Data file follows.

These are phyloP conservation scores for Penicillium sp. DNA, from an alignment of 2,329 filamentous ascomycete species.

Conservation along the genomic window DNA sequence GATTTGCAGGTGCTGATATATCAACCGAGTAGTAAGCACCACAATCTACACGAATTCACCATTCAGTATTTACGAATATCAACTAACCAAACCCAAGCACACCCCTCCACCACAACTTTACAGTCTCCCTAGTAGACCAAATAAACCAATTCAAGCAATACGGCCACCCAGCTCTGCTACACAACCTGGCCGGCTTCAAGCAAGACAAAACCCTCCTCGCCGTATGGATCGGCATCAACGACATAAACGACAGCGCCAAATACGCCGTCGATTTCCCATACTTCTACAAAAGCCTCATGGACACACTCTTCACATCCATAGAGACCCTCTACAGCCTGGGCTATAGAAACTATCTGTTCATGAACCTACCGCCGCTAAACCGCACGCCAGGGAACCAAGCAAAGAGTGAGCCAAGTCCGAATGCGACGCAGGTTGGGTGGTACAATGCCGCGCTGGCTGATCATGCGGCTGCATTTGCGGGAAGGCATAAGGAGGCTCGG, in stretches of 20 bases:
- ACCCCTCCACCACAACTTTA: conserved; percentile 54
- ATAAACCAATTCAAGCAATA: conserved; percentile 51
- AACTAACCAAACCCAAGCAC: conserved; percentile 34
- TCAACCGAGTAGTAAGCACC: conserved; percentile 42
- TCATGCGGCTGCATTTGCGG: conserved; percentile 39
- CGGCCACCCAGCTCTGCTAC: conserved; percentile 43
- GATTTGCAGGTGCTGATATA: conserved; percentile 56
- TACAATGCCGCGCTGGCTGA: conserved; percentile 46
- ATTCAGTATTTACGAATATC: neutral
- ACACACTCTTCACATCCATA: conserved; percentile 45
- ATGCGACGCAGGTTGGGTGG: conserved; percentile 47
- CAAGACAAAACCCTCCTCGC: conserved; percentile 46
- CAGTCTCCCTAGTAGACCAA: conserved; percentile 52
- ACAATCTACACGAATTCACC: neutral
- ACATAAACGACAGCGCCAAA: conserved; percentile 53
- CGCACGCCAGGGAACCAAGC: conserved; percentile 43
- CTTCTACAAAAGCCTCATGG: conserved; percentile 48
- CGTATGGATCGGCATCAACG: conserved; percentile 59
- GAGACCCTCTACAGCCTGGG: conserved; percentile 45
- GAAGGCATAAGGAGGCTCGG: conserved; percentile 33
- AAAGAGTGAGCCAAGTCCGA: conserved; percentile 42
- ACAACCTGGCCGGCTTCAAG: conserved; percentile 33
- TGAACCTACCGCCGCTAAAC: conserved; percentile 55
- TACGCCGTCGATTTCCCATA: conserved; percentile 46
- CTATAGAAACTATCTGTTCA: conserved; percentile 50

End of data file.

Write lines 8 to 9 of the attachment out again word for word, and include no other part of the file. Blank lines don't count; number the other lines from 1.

- CGGCCACCCAGCTCTGCTAC: conserved; percentile 43
- GATTTGCAGGTGCTGATATA: conserved; percentile 56